Luteal phase support for assisted reproduction cycles.Cochrane Database Syst Rev. 2015 Jul 07CD
Progesterone prepares the endometrium for pregnancy by stimulating proliferation in response to human chorionic gonadotropin(hCG) produced by the corpus luteum. This occurs in the luteal phase of the menstrual cycle. In assisted reproduction techniques(ART), progesterone and/or hCG levels are low, so the luteal phase is supported with progesterone, hCG or gonadotropin-releasing hormone (GnRH) agonists to improve implantation and pregnancy rates.
To determine the relative effectiveness and safety of methods of luteal phase support provided to subfertile women undergoing assisted reproduction.
We searched databases including the Cochrane Menstrual Disorders and Subfertility Group (MDSG) Specialised Register, the Cochrane Central Register of Controlled Trials (CENTRAL), MEDLINE, EMBASE, PsycINFO and trial registers. We conducted searches in November 2014, and further searches on 4 August 2015.
Randomised controlled trials (RCTs) of luteal phase support using progesterone, hCG or GnRH agonist supplementation in ART cycles.
DATA COLLECTION AND ANALYSIS
Three review authors independently selected trials, extracted data and assessed risk of bias. We calculated odds ratios (ORs) and 95%confidence intervals (CIs) for each comparison and combined data when appropriate using a fixed-effect model. Our primary out come was live birth or ongoing pregnancy. The overall quality of the evidence was assessed using GRADE methods.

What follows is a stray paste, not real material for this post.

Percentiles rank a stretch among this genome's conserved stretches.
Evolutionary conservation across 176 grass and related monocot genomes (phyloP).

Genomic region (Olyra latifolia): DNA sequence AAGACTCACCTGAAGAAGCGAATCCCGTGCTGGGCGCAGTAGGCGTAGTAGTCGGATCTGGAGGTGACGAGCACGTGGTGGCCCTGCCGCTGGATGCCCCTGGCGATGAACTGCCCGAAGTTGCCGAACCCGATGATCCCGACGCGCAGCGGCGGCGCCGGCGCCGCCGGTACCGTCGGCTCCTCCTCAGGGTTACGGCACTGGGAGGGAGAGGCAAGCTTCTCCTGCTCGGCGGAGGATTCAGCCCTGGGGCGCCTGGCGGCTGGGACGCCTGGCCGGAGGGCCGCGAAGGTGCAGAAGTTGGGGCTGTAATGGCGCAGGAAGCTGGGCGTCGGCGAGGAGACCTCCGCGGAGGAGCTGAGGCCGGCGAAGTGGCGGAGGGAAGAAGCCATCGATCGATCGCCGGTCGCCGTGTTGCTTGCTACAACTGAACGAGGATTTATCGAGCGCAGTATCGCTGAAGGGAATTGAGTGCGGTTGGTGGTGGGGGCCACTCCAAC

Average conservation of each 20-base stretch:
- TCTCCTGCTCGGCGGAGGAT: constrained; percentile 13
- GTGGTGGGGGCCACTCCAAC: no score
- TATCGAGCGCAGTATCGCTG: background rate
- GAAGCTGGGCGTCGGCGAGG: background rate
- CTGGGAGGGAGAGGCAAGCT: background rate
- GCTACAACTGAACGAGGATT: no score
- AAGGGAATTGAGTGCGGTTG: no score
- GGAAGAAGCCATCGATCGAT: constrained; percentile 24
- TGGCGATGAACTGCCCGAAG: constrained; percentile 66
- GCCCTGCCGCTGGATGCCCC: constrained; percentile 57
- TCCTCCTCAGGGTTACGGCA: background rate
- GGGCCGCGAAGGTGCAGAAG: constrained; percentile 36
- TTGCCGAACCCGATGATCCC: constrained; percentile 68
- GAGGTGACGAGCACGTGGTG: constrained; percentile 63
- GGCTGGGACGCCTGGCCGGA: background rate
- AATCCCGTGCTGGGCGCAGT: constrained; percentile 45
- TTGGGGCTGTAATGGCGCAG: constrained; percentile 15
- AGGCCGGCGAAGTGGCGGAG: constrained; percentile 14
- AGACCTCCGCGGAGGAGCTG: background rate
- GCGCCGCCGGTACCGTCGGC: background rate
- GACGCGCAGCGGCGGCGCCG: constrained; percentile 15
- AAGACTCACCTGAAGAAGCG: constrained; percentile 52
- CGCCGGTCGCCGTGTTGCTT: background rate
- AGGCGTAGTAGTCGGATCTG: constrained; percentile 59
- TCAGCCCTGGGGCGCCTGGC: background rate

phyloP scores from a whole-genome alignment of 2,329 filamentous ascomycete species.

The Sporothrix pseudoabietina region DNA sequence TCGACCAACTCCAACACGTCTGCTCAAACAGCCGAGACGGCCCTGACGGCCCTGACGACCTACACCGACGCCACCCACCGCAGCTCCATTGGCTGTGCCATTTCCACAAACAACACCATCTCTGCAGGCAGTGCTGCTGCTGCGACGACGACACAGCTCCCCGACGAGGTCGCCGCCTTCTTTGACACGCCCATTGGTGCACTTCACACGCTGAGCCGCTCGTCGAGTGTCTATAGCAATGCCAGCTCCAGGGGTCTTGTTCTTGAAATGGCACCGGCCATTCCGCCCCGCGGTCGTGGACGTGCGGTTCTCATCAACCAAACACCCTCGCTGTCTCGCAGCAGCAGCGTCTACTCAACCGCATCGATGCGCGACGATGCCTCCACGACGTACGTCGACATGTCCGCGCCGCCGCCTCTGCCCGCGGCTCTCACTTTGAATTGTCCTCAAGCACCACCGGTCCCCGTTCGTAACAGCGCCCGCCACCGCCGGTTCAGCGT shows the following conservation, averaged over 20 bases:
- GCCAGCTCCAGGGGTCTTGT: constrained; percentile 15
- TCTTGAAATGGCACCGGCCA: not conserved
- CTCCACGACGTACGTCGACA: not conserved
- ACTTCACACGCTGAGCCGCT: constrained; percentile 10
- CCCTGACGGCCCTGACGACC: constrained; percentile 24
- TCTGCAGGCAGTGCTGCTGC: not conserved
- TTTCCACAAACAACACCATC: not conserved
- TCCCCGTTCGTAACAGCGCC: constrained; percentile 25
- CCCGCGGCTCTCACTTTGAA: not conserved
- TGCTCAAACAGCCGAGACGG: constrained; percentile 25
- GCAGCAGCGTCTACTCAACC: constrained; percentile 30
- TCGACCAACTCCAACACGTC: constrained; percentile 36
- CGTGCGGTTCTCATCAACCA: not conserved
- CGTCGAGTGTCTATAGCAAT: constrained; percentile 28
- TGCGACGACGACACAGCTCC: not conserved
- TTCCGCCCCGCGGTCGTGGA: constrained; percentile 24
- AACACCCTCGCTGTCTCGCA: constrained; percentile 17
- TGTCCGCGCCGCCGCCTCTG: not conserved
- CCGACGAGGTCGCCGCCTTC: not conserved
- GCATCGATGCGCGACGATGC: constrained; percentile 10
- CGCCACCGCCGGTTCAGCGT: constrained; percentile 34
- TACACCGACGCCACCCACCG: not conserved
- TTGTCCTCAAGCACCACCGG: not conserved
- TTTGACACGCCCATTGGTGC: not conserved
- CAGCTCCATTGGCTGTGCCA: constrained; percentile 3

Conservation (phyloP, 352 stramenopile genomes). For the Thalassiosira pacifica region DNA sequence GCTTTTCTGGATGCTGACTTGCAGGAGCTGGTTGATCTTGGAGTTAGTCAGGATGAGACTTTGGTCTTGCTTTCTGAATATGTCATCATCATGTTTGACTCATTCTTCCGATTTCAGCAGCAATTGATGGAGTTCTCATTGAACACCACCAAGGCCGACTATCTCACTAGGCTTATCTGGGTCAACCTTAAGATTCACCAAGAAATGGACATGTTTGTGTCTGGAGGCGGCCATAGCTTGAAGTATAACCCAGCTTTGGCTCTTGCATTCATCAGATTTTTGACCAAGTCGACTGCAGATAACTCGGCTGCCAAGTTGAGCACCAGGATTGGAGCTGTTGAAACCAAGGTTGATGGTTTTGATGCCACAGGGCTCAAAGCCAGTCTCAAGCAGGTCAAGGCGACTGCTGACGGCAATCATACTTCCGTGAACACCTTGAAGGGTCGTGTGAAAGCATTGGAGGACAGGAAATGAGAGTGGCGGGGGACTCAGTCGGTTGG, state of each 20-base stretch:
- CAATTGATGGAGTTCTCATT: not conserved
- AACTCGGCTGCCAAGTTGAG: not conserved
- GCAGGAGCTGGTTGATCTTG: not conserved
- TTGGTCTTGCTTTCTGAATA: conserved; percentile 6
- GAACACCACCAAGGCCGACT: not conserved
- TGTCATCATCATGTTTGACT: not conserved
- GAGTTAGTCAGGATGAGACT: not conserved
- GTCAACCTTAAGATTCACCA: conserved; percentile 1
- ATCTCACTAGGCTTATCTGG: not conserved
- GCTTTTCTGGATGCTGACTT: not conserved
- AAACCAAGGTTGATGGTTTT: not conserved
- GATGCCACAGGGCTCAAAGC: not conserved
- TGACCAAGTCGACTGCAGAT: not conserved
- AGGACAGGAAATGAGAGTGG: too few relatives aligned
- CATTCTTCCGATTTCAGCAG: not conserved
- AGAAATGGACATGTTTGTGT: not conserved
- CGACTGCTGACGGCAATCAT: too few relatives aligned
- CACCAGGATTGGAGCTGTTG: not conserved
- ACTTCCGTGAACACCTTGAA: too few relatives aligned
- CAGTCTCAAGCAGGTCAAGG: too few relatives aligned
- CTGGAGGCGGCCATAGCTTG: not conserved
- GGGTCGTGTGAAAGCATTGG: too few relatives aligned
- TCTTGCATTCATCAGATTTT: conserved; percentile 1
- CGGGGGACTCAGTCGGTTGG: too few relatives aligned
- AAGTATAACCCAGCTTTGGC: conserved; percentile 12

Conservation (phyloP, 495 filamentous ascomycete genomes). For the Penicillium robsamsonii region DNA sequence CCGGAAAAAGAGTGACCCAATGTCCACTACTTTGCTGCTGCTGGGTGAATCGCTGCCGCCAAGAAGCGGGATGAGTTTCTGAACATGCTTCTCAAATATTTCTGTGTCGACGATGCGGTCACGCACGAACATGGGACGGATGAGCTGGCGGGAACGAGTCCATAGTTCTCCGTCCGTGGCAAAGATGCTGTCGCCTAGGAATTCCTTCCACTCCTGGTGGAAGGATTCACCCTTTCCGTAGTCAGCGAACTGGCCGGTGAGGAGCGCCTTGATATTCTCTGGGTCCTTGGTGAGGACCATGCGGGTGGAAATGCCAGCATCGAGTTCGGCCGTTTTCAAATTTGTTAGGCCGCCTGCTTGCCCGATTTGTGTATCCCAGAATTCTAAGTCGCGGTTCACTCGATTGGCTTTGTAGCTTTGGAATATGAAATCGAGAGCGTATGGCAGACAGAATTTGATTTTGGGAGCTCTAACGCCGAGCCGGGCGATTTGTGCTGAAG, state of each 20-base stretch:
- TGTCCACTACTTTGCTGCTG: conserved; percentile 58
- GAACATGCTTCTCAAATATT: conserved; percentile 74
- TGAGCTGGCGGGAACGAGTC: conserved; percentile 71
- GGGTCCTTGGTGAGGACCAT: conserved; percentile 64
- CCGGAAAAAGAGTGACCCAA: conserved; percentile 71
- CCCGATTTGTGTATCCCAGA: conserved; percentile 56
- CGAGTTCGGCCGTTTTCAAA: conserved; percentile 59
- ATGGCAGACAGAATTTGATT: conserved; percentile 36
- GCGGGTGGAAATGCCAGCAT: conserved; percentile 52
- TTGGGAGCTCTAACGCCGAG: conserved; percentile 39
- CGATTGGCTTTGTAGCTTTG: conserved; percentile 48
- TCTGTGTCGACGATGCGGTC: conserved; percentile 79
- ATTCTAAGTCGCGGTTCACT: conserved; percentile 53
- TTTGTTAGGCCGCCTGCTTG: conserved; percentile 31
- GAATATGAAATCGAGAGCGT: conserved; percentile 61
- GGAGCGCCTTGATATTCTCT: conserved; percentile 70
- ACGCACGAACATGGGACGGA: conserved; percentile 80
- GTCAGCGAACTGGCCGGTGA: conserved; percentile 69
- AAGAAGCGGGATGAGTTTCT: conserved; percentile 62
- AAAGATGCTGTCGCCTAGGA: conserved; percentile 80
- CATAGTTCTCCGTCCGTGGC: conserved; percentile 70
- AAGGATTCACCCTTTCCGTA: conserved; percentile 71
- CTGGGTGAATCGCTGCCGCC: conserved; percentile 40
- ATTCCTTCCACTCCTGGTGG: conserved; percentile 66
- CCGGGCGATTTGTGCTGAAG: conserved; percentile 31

Ninety-four women RCTs (26,198 women) were included. Most studies had unclear or high risk of bias in most domains. The main limitations in the evidence were poor reporting of study methods and imprecision due to small sample sizes.1. hCG vs placebo/no treatment (five RCTs, 746 women)There was no evidence of differences between groups in live birth or ongoing pregnancy (OR 1.67, 95% CI 0.90 to 3.12, three RCTs,527 women, I2 = 24%, very low-quality evidence, but I2 of 61% was found for the subgroup of ongoing pregnancy) with a random effects model. hCG increased the risk of ovarian hyperstimulation syndrome (OHSS) (1 RCT, OR 4.28, 95% CI 1.91 to 9.6, low quality evidence).2. Progesterone vs placebo/no treatment (eight RCTs, 875 women)Evidence suggests a higher rate of live birth or ongoing pregnancy in the progesterone group (OR 1.77, 95% CI 1.09 to 2.86, five RCTs, 642 women, I2 = 35%, very low-quality evidence). OHSS was not reported.3. Progesterone vs hCG regimens (16 RCTs, 2162 women)hCG regimens included comparisons of progesterone versus hCG and progesterone versus progesterone + hCG. No evidence showed differences between groups in live birth or ongoing pregnancy (OR 0.95, 95% CI 0.65 to 1.38, five RCTs, 833 women, I2 = 0%, low quality evidence) or in the risk of OHSS (four RCTs, 615 women, progesterone vs hCG OR 0.54, 95% CI 0.22 to 1.34; four RCTs,678 women; progesterone vs progesterone plus hCG, OR 0.34, 95% CI 0.09 to 1.26, low-quality evidence).4. Progesterone vs progesterone with oestrogen (16 RCTs, 2577 women)No evidence was found of differences between groups in live birth or ongoing pregnancy (OR 1.12, 95% CI 0.91 to 1.38, nine RCTs,1651 women, I2 = 0%, low-quality evidence) or OHSS (OR 0.56, 95% CI 0.2 to 1.63, two RCTs, 461 women, I2 = 0%, low-quality evidence).5. Progesterone vs progesterone + GnRH agonist (seven RCTs, 1708 women)Live birth or ongoing pregnancy rates were lower in the progesterone-only group and increased in women who received progester one and one or more GnRH agonist doses (OR 0.62, 95% CI 0.48 to 0.81, nine RCTs, 2861 women, I2 = 55%, random effects, low quality evidence). Statistical heterogeneity for this comparison was high because of unexplained variation in the effect size, but the direction of effect was consistent across studies. OHSS was reported in one study only (OR 1.00, 95% CI 0.33 to 3.01, 1 RCT, 300 women, very low quality evidence).6. Progesterone regimens (45 RCTs, 13,814 women)The included studies reported nine different comparisons between progesterone regimens. Findings for live birth or ongoing pregnancy were as follows: intramuscular (IM) versus oral: OR 0.71, 95% CI 0.14 to 3.66 (one RCT, 40 women, very low-quality evidence);IM versus vaginal/rectal: OR 1.24, 95% CI 1.03 to 1.5 (seven RCTs, 2309 women, I2 = 71%, very low-quality evidence); vaginal/rectal versus oral: OR 1.19, 95% CI 0.83 to 1.69 (four RCTs, 857 women, I2 = 32%, low-quality evidence); low-dose versus high-dose vaginal: OR 0.97, 95% CI 0.84 to 1.11 (five RCTs, 3720 women, I2 = 0%, moderate-quality evidence); short versus long protocol:OR 1.04, 95% CI 0.79 to 1.36 (five RCTs, 1205 women, I2 = 0%, low-quality evidence); micronised versus synthetic: OR 0.9, 95%CI 0.53 to 1.55 (two RCTs, 470 women, I2 = 0%, low-quality evidence); vaginal ring versus gel: OR 1.09, 95% CI 0.88 to 1.36 (oneRCT, 1271 women, low-quality evidence); subcutaneous versus vaginal gel: OR 0.92, 95% CI 0.74 to 1.14 (two RCTs, 1465 women,I2 = 0%, low-quality evidence); and vaginal versus rectal: OR 1.28, 95% CI 0.64 to 2.54 (one RCT, 147 women, very low-quality evidence). OHSS rates were reported for only two of these comparisons: IM versus oral, and low versus high-dose vaginal. No evidence showed a difference between groups.7. Progesterone and oestrogen regimens (two RCTs, 1195 women)The included studies compared two different oestrogen protocols. No evidence was found to suggest differences in live birth or ongoing pregnancy rates between a short and a long protocol (OR 1.08, 95% CI 0.81 to 1.43, one RCT, 910 women, low-quality evidence) or between a low dose and a high dose of oestrogen (OR 0.65, 95% CI 0.37 to 1.13, one RCT, 285 women, very low-quality evidence).Neither study reported OHSS.